Two legislators have announced they will file a bipartisan bill in the House to repeal the Durbin amendment and remove its cap on debit card interchange.
Rep. Jason Chaffetz (R-Utah) and Rep. Bill Owens (D-N.Y.) said their measure would restore balance to the electronic payments system.
“This is a perfect example of the dangers of price controls and the inefficiency of government intervention in the free market,” said Chaffetz. “The Durbin amendment is an affront to consumers and the banking industry. These legislatively enacted price controls have compelled banks to charge consumers higher, and in some cases new, fees to make up for lost revenue.”
The Durbin amendment and its regulations capped debit card interchange at roughly 21 cents per transaction for large-asset debit card issuers, down sharply from the previous average of 44 cents. A series of large banks, most notably Bank of America, have blamed the amendment for having to add fees to debit card use.
“Repealing the Durbin amendment fixes the disastrous consequences of this bill. Consumers everywhere are living on the margins and making do with less. Congress must repeal this egregious provision that increases the costs of doing business on everyone,” said Chaffetz.
“The Durbin amendment is harmful for community banks, credit unions and the communities they serve,” said Owens. “While Congress clearly intended to exempt these smaller institutions from the cap on interchange fees, it’s clear the Durbin amendment will have unintended costly consequences for my constituents and their checking accounts.”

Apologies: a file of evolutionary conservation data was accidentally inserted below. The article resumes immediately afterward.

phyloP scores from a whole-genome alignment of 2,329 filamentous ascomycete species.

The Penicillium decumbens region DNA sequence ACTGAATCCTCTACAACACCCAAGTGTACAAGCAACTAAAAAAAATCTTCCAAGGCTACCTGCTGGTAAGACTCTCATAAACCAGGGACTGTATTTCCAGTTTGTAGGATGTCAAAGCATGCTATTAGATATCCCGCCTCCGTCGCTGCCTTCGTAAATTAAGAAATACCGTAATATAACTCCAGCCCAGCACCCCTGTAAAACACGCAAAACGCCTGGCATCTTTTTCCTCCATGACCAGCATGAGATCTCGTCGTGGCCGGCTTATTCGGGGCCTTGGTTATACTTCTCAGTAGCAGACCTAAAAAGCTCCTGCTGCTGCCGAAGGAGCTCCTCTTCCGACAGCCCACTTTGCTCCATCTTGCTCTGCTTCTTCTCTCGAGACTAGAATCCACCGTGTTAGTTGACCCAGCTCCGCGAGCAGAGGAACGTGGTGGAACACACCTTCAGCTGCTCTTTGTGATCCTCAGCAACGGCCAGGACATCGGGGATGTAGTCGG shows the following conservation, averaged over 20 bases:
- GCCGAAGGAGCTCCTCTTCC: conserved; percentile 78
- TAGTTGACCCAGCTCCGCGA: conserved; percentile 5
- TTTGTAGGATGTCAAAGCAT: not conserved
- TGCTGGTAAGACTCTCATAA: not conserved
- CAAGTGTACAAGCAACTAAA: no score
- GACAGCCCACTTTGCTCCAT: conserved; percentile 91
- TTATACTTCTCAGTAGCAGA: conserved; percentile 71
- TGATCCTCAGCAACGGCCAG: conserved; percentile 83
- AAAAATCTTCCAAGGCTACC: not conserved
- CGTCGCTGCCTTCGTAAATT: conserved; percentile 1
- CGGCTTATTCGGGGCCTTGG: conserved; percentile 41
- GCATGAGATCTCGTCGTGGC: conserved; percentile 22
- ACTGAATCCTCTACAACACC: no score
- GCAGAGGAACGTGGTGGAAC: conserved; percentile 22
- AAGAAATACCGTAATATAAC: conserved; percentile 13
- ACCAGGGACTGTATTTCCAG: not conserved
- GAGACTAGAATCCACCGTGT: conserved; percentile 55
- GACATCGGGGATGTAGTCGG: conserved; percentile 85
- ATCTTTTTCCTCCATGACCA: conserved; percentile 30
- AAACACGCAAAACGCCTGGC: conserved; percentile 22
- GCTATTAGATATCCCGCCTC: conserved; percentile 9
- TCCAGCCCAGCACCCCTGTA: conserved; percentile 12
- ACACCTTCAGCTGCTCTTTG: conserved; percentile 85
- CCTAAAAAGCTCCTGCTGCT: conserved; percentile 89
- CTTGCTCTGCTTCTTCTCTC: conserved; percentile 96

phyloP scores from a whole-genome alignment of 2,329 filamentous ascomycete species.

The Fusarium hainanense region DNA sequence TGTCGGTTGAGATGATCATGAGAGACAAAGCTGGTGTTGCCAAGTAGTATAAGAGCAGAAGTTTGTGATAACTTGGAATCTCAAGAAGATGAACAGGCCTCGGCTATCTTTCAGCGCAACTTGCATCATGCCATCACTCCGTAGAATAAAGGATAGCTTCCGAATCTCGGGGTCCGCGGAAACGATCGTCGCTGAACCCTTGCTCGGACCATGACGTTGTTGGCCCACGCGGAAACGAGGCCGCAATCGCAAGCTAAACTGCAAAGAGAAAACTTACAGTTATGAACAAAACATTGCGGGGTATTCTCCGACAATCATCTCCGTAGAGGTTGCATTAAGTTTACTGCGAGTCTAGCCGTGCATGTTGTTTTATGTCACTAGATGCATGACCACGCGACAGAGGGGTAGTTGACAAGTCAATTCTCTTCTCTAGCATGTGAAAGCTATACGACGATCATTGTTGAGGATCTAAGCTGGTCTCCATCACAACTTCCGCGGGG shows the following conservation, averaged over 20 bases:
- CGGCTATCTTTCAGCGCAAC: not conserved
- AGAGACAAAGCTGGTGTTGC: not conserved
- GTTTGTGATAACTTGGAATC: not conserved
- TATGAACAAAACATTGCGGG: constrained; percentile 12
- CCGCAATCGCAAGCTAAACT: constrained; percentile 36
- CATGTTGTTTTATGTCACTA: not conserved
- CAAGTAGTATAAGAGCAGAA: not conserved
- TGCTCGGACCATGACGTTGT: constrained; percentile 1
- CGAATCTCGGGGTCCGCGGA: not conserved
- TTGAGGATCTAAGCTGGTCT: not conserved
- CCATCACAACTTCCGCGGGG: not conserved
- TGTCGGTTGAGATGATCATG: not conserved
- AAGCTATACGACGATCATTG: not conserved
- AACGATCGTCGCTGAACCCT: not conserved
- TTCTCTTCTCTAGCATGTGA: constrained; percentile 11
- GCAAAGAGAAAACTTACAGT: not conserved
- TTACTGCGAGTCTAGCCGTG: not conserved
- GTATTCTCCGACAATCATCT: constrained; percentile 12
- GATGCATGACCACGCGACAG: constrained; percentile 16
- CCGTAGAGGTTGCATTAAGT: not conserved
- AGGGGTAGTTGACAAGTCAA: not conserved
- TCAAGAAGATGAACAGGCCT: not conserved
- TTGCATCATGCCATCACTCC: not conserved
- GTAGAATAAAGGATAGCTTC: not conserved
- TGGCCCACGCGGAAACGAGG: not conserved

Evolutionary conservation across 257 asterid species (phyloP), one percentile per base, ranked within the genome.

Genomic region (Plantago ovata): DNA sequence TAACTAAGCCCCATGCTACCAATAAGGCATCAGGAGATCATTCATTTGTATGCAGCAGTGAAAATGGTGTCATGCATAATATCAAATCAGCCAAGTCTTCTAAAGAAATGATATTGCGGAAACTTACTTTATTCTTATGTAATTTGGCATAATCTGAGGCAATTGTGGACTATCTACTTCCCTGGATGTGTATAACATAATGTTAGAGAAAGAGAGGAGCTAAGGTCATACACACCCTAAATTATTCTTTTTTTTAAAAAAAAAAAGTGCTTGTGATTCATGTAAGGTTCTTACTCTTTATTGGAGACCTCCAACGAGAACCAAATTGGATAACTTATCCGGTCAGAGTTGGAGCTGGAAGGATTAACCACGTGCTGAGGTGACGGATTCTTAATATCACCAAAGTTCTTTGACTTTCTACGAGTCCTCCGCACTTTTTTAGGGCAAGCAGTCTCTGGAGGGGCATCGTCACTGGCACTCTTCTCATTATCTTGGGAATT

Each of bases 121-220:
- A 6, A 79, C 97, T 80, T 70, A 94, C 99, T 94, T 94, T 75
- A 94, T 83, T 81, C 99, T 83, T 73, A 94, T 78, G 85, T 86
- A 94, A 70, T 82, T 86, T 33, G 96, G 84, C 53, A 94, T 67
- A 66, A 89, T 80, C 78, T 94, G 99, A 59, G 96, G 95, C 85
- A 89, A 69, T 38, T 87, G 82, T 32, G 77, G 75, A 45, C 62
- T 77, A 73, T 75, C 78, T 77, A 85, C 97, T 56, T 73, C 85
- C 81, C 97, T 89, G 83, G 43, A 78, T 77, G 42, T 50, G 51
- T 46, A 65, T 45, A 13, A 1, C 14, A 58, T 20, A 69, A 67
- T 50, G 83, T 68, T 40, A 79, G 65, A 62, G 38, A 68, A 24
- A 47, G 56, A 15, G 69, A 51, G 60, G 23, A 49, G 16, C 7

Industry organizations, which fought the passage of the Durbin amendment, moved quickly to applaud the prospect of its repeal.
“The Durbin amendment was forced into law despite repeated warnings from consumer advocates, regulators and economists on the dire consequences that await consumers,” said Trish Wexler, spokeswoman for the Electronic Payments Coalition, an industry group that opposed the amendment.
“We now see this unfortunate situation for consumers playing out in the form of higher costs to own and use a debit card, with no promise from merchants that any of their savings will be passed on at the register.... We urge Congress to act quickly to get rid of this unprecedented and harmful amendment once and for all,” she added.
NAFCU also weighed in on the topic.
“NAFCU thanks Reps. Chaffetz and Owens for leading the charge to correct the hasty and misguided Durbin amendment,” said NAFCU Executive Vice President for Government Affairs Dan Berger.
“In just the short period of time since the rule went into effect on Oct. 1, we have seen this amendment reach into the wallets of average Americans through increasing bank fees, just as we had feared,” Berger added